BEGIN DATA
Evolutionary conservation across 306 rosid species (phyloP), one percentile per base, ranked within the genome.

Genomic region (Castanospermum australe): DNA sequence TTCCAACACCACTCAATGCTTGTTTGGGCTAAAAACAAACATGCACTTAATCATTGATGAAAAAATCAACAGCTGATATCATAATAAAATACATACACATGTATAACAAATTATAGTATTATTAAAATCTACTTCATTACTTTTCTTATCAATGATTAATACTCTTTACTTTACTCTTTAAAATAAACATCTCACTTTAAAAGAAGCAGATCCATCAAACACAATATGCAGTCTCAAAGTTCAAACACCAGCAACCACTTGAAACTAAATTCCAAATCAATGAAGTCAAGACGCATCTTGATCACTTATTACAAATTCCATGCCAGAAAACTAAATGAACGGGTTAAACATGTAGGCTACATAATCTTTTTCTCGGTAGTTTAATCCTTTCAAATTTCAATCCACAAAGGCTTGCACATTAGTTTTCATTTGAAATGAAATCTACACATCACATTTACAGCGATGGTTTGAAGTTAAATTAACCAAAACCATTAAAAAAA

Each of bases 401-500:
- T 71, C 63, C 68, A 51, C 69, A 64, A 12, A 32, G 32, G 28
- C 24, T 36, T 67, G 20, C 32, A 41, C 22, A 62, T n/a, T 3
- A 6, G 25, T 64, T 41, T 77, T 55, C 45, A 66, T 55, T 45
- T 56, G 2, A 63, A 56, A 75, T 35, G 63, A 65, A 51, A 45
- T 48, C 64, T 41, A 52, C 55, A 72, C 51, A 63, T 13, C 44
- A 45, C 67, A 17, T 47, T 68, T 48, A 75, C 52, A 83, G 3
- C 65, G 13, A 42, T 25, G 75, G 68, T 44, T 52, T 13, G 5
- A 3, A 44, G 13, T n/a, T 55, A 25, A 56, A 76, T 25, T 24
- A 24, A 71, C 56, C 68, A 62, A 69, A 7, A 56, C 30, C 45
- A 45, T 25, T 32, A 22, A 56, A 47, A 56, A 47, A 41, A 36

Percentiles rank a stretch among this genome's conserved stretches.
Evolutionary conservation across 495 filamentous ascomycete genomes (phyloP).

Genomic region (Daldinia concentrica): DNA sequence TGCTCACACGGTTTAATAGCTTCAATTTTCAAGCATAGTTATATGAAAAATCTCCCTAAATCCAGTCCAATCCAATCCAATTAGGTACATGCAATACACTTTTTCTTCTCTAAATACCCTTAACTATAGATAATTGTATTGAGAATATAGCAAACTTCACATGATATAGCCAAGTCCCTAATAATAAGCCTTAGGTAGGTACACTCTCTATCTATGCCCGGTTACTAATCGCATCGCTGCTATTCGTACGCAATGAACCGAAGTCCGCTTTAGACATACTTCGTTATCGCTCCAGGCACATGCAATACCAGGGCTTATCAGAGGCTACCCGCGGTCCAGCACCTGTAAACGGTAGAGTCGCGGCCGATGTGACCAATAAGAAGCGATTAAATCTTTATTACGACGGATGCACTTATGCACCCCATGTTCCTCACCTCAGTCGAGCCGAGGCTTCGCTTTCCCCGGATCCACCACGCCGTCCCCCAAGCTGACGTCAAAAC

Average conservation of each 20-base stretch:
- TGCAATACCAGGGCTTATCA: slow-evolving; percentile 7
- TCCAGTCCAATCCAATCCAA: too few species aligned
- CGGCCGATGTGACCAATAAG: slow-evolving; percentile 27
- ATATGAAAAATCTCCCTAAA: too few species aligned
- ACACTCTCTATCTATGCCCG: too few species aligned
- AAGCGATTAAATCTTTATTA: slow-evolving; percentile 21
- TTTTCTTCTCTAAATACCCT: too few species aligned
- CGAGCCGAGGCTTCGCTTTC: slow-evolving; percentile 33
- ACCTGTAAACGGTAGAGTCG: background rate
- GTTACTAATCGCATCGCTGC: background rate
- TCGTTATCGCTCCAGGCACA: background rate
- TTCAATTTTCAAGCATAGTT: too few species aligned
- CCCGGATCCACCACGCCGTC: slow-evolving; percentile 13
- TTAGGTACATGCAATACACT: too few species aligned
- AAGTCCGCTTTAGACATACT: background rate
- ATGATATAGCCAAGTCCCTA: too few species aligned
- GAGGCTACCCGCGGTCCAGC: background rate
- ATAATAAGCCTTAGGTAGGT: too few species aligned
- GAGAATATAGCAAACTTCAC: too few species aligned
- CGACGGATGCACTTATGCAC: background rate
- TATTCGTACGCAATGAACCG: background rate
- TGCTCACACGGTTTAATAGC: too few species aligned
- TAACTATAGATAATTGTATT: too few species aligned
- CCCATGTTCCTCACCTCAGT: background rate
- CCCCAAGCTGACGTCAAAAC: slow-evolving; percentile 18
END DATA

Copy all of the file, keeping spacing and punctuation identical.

Evolutionary conservation across 306 rosid species (phyloP), one percentile per base, ranked within the genome.

Genomic region (Castanospermum australe): DNA sequence TTCCAACACCACTCAATGCTTGTTTGGGCTAAAAACAAACATGCACTTAATCATTGATGAAAAAATCAACAGCTGATATCATAATAAAATACATACACATGTATAACAAATTATAGTATTATTAAAATCTACTTCATTACTTTTCTTATCAATGATTAATACTCTTTACTTTACTCTTTAAAATAAACATCTCACTTTAAAAGAAGCAGATCCATCAAACACAATATGCAGTCTCAAAGTTCAAACACCAGCAACCACTTGAAACTAAATTCCAAATCAATGAAGTCAAGACGCATCTTGATCACTTATTACAAATTCCATGCCAGAAAACTAAATGAACGGGTTAAACATGTAGGCTACATAATCTTTTTCTCGGTAGTTTAATCCTTTCAAATTTCAATCCACAAAGGCTTGCACATTAGTTTTCATTTGAAATGAAATCTACACATCACATTTACAGCGATGGTTTGAAGTTAAATTAACCAAAACCATTAAAAAAA

Each of bases 401-500:
- T 71, C 63, C 68, A 51, C 69, A 64, A 12, A 32, G 32, G 28
- C 24, T 36, T 67, G 20, C 32, A 41, C 22, A 62, T n/a, T 3
- A 6, G 25, T 64, T 41, T 77, T 55, C 45, A 66, T 55, T 45
- T 56, G 2, A 63, A 56, A 75, T 35, G 63, A 65, A 51, A 45
- T 48, C 64, T 41, A 52, C 55, A 72, C 51, A 63, T 13, C 44
- A 45, C 67, A 17, T 47, T 68, T 48, A 75, C 52, A 83, G 3
- C 65, G 13, A 42, T 25, G 75, G 68, T 44, T 52, T 13, G 5
- A 3, A 44, G 13, T n/a, T 55, A 25, A 56, A 76, T 25, T 24
- A 24, A 71, C 56, C 68, A 62, A 69, A 7, A 56, C 30, C 45
- A 45, T 25, T 32, A 22, A 56, A 47, A 56, A 47, A 41, A 36

Percentiles rank a stretch among this genome's conserved stretches.
Evolutionary conservation across 495 filamentous ascomycete genomes (phyloP).

Genomic region (Daldinia concentrica): DNA sequence TGCTCACACGGTTTAATAGCTTCAATTTTCAAGCATAGTTATATGAAAAATCTCCCTAAATCCAGTCCAATCCAATCCAATTAGGTACATGCAATACACTTTTTCTTCTCTAAATACCCTTAACTATAGATAATTGTATTGAGAATATAGCAAACTTCACATGATATAGCCAAGTCCCTAATAATAAGCCTTAGGTAGGTACACTCTCTATCTATGCCCGGTTACTAATCGCATCGCTGCTATTCGTACGCAATGAACCGAAGTCCGCTTTAGACATACTTCGTTATCGCTCCAGGCACATGCAATACCAGGGCTTATCAGAGGCTACCCGCGGTCCAGCACCTGTAAACGGTAGAGTCGCGGCCGATGTGACCAATAAGAAGCGATTAAATCTTTATTACGACGGATGCACTTATGCACCCCATGTTCCTCACCTCAGTCGAGCCGAGGCTTCGCTTTCCCCGGATCCACCACGCCGTCCCCCAAGCTGACGTCAAAAC

Average conservation of each 20-base stretch:
- TGCAATACCAGGGCTTATCA: slow-evolving; percentile 7
- TCCAGTCCAATCCAATCCAA: too few species aligned
- CGGCCGATGTGACCAATAAG: slow-evolving; percentile 27
- ATATGAAAAATCTCCCTAAA: too few species aligned
- ACACTCTCTATCTATGCCCG: too few species aligned
- AAGCGATTAAATCTTTATTA: slow-evolving; percentile 21
- TTTTCTTCTCTAAATACCCT: too few species aligned
- CGAGCCGAGGCTTCGCTTTC: slow-evolving; percentile 33
- ACCTGTAAACGGTAGAGTCG: background rate
- GTTACTAATCGCATCGCTGC: background rate
- TCGTTATCGCTCCAGGCACA: background rate
- TTCAATTTTCAAGCATAGTT: too few species aligned
- CCCGGATCCACCACGCCGTC: slow-evolving; percentile 13
- TTAGGTACATGCAATACACT: too few species aligned
- AAGTCCGCTTTAGACATACT: background rate
- ATGATATAGCCAAGTCCCTA: too few species aligned
- GAGGCTACCCGCGGTCCAGC: background rate
- ATAATAAGCCTTAGGTAGGT: too few species aligned
- GAGAATATAGCAAACTTCAC: too few species aligned
- CGACGGATGCACTTATGCAC: background rate
- TATTCGTACGCAATGAACCG: background rate
- TGCTCACACGGTTTAATAGC: too few species aligned
- TAACTATAGATAATTGTATT: too few species aligned
- CCCATGTTCCTCACCTCAGT: background rate
- CCCCAAGCTGACGTCAAAAC: slow-evolving; percentile 18